Constantly Riding the Diagnosis Merry-Go-Round When You Live With Chronic Illness
After my lupus diagnosis almost six years ago, people asked if it took years to get that diagnosis. I said no, that I was surprised by it. But when I looked back, I realized that that was not true. For many years I had made numerous comments and complaints to doctors, family and friends.
As a teen, things happened to me that should have prompted a trip to the emergency room or at least the clinic, but instead I was told to stop being a baby and suck it up. I complained of being tired, I sometimes fell asleep right in the middle of the floor, I had very heavy cycles, anemia, migraines, aches climbing stairs and unexplained fevers that would show up out of the blue and disappear just as quickly. Even a heat stroke didn’t win me a trip to the doctor.
My first completed pregnancy in my 20s included a lengthy hospital stay with pre-eclampsia. The specialist called in to take care of me was unable to determine the real cause of my issues. He specifically said, “You must have some problem with one of your organs, but I can’t find it.”
I would get strange rashes on the backs of my legs after being in the sun. Vacations would start off with big plans that had to be cut in half because I could not stay awake no matter how much caffeine I consumed.
Pleurisy was a come and go thing that absolutely no doctor took seriously, or my IBS for that matter. Finally, there was the nasty bout of walking pneumonia with no discernible cause. It wasn’t following the textbook definitions for either viral or bacterial pneumonia, but there it was in all its colorful bloody spew.
Throughout those decades, a doctor here and there would make a statement like, “Hmm… I wonder if something else is going on here.” And when I would ask, “What do you mean?” They would look away, stare at their notes in silence or change the subject.
I was left with the belief that it was all nothing, normal, insignificant and that all I could do was carry on like any other healthy person. After all, I was a woman, a mother, a homemaker who needed to suck it up and put my family first in my life ignoring my own needs. That’s what was expected.
It was a headache, the worst ever, that finally landed me in the direct path of doctors who could no longer ignore the nagging little flags here and there. This one was big, very big. It was a brain bleed.
But that doesn’t mean I was off the diagnosis merry-go-round. Oh, no.
It wasn’t too terrible a ride at first. At least I was finally on it being seen. There was no more doubt that something was terribly wrong. Yet, I still heard a lot of, “I don’t know what’s wrong with you. The tests don’t show anything. Next!”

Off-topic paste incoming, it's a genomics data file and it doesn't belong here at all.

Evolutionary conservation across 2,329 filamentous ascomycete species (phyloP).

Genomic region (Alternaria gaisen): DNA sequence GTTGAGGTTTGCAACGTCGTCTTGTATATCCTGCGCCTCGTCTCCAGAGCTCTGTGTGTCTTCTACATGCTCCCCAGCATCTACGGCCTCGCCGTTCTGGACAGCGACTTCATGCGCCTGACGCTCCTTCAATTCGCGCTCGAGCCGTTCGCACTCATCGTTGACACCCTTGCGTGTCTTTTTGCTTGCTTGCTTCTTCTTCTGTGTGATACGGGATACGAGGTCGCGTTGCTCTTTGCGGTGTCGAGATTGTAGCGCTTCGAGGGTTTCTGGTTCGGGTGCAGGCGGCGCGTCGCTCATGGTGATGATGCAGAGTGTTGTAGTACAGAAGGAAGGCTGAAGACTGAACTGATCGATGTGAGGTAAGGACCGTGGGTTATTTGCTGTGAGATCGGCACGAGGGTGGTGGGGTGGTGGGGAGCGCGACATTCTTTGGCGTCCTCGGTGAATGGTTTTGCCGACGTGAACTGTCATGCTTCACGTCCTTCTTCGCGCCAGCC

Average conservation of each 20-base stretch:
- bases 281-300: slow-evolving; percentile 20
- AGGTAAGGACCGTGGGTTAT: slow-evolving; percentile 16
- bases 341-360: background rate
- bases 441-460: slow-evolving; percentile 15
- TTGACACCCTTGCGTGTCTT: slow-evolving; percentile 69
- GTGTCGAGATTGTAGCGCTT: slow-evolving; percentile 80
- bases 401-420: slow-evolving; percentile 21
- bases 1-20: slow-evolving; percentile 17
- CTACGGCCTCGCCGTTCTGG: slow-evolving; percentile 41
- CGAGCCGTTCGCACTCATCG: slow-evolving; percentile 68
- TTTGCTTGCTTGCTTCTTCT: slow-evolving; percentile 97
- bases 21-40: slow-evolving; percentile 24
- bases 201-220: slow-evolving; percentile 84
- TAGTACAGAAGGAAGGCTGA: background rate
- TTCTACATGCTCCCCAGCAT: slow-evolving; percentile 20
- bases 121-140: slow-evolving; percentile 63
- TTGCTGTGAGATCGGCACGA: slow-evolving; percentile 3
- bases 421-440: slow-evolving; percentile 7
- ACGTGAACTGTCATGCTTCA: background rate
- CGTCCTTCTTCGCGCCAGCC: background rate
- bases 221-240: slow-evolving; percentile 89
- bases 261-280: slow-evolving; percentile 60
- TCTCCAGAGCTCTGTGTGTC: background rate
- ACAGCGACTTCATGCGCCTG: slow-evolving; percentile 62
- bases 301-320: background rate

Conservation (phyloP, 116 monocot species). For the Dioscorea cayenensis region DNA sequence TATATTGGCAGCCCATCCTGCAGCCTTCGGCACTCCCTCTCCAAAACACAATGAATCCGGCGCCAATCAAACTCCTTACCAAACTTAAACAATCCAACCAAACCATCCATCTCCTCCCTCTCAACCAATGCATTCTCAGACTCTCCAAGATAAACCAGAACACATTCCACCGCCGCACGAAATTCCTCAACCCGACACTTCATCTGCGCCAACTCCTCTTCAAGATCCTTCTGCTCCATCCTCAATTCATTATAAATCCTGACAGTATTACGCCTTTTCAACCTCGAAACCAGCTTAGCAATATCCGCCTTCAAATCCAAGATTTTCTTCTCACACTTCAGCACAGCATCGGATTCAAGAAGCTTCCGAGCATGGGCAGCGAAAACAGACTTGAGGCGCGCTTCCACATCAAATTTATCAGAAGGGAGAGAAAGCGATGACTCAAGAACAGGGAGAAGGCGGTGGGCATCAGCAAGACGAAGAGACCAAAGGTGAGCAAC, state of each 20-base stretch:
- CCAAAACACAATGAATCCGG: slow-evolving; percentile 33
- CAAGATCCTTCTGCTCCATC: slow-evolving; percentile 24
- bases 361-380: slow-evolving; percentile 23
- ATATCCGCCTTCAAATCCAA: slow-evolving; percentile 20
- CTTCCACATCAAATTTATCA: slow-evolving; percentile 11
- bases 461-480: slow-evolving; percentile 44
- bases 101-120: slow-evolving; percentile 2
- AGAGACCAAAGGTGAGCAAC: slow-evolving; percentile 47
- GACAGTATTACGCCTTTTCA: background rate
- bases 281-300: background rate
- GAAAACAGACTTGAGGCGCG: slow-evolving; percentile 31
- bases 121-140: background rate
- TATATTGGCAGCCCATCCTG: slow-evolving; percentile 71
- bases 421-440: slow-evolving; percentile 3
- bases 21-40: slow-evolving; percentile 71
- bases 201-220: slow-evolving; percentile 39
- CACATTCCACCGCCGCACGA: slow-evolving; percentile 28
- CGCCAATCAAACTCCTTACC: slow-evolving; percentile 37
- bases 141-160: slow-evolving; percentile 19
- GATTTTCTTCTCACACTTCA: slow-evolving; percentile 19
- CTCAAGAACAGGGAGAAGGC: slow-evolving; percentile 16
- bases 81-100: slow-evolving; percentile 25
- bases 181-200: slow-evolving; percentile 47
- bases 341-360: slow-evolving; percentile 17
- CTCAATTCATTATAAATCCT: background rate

It took another bleeding out before some real testing happened with real results.
“We got it! It’s lupus! We can start treating it! You’ll be fine! Eventually.” That last word was more of a whisper.
So, I believed that was it. Lupus and two blood disorders. We can call it quits on ignoring nagging symptoms. Some medication and monitoring and everything will be fine.
Not so fast…
Pain didn’t stop. Back on the diagnosis merry-go-round. Is it still lupus? Is it another autoimmune disease? Is it the medication? “I don’t know. Tests look good. I can’t help you. Next!”
Finally, fibromyalgia diagnosis. OK. Back off the merry-go-round and on to treatment which has gone quite well for the most part. This is good. We’ve got it all figured out.
Not so fast…
I just got pulled back off that damn merry-go-round yesterday for lower back and leg pain that just would not go away no matter how many doctors I saw and treatments I followed. Even the physical therapist trainees working with me agreed that most of my doctors were seeing “woman, fibromyalgia” on my charts and were chalking it up to a complaining female probably drug-seeking. I was getting sick going round and round and round.
It took a new doctor, a neurosurgeon, to take a look at all the information, not just the opinions of others but the actual images with fresh eyes, to grab me by the hand and pull me off it.
“The radiologist’s report on the MRI is wrong. That degeneration to your L5 is not minor. I would say it’s pretty bad.” Oh my God! The relief! He knows! Someone knows!
And then I laughed. I don’t like merry-go-rounds.
Getty Image by VictorHuang